The world needs more women like Christina Hobbs, an innovative Australian quietly getting on with making our world a more equitable, sustainable place, through smart businesses.

At Alberts we know how important it is to back diverse founders and support equality. With only three per cent of Australian VC funding being invested in women-led businesses1, we are proud of the fact that 52 per cent of our portfolio have female founders.

In the spirit of celebrating pioneering women on International Women’s Day we are spotlighting Verve and the incredible powerhouse behind it.

Spotlight on Christina, co-founder and CEO of Verve

Co-founded in 2018, Verve is a superannuation fund and ethical investment app created by women, for women, that seeks to educate and empower women to take control of their finances. Ultimately it strives to close the 30 per cent super gap2

Verve is also Australia’s first superannuation fund for women.

Christina is a force to be reckoned with. Prior to co-founding Verve she worked for 10 years with the United Nations as a humanitarian financial inclusion expert, from designing women-focused micro-finance projects in Gaza to helping 1.3 million Syrians in Turkey register for humanitarian aid. Also an experienced board director in the super industry, Christina helped launch the first super fund that didn’t invest in fossil fuels. She is also a published author on gender equality.

Verve came about after Christina and her two female co-founders, Zoe Lamont and Alex Andrews became determined to address the super gap. “No-one was talking about the super gap so we wondered, how do we get this in the news? How do we get people talking about this?”

They soon realised no super funds were investing with a gender equality lens, so set about applying a gender equality index to the ASX 200 companies, ranking them on how they performed across a breadth of indicators such as female board members and parental leave policies.

When Verve launched they became the first super fund not to invest in companies without a woman on the board. “That was our driving impetus: to use the power of women, and [aligned] men to invest collectively to drive gender equality. We wanted ethical, trustworthy and supportive financial services for women, now.”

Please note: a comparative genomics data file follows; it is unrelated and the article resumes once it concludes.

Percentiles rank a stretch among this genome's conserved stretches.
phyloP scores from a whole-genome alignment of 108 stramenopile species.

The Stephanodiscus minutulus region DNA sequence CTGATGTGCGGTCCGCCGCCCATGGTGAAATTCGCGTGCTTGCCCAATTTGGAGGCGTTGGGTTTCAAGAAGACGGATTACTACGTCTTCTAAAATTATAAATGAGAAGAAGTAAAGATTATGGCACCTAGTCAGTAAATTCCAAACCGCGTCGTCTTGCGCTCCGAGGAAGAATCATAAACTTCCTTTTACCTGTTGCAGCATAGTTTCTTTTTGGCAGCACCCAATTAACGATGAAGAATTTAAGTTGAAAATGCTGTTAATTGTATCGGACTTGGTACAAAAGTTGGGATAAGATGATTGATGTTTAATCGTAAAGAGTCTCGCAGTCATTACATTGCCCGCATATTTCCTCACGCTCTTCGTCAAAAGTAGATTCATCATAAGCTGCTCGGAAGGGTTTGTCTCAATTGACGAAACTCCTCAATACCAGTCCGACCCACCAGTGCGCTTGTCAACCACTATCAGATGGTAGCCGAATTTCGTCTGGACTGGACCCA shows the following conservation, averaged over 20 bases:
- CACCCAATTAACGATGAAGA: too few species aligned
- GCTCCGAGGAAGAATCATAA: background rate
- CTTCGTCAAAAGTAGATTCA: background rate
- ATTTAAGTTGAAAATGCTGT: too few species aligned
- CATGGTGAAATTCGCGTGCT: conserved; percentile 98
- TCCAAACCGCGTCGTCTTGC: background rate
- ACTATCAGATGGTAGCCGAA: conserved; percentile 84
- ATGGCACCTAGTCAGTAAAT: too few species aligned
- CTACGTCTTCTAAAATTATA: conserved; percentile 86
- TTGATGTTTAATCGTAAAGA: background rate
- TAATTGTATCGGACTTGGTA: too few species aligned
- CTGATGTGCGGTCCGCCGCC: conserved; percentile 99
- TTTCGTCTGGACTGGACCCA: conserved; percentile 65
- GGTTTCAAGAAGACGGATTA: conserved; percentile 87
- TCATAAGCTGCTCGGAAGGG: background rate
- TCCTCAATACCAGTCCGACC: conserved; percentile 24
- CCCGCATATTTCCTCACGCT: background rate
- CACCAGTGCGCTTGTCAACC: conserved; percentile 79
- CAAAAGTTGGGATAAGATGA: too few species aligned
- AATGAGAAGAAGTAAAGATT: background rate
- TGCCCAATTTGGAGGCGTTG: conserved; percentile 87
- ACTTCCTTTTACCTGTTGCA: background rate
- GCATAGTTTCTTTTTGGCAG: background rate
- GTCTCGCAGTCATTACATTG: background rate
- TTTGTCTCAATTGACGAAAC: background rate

What started as a single product – Verve Super – is now expanding to include Verve Money, an investing app and ethical investment fund that can also be used for self-managed super funds. All members have free access to online sessions with a careers counsellor, financial planning coach, pay negotiator, even a divorce and separation coach.

Today Verve has 6,500 super fund members and a broader community of 25,000 people, including those on the waitlist for Verve Money.

“We’re about supporting women to build wealth, redefining what wealth means to them and using our money collectively to invest in a better world,” Christina says.

Which woman most inspires you? Shirley Colleen Smith (Mum Shirl), a Wiradjuri woman and founding member of the Aboriginal Legal Service, Aboriginal Housing Company, Aboriginal Tent Embassy, Aboriginal Children’s Service and Aboriginal Medical Service. I had the pleasure of hearing her speak at the tent embassy as a small child, and I’ll never forget her, for opening my eyes to the lies that I was already being taught in school history classes.

What advice do you wish you’d received? Always do things you’re passionate about, because then you’ll do them well, and be able to find a way of making money.

How will you be spending IWD? We’re putting the emphasis back on what IWD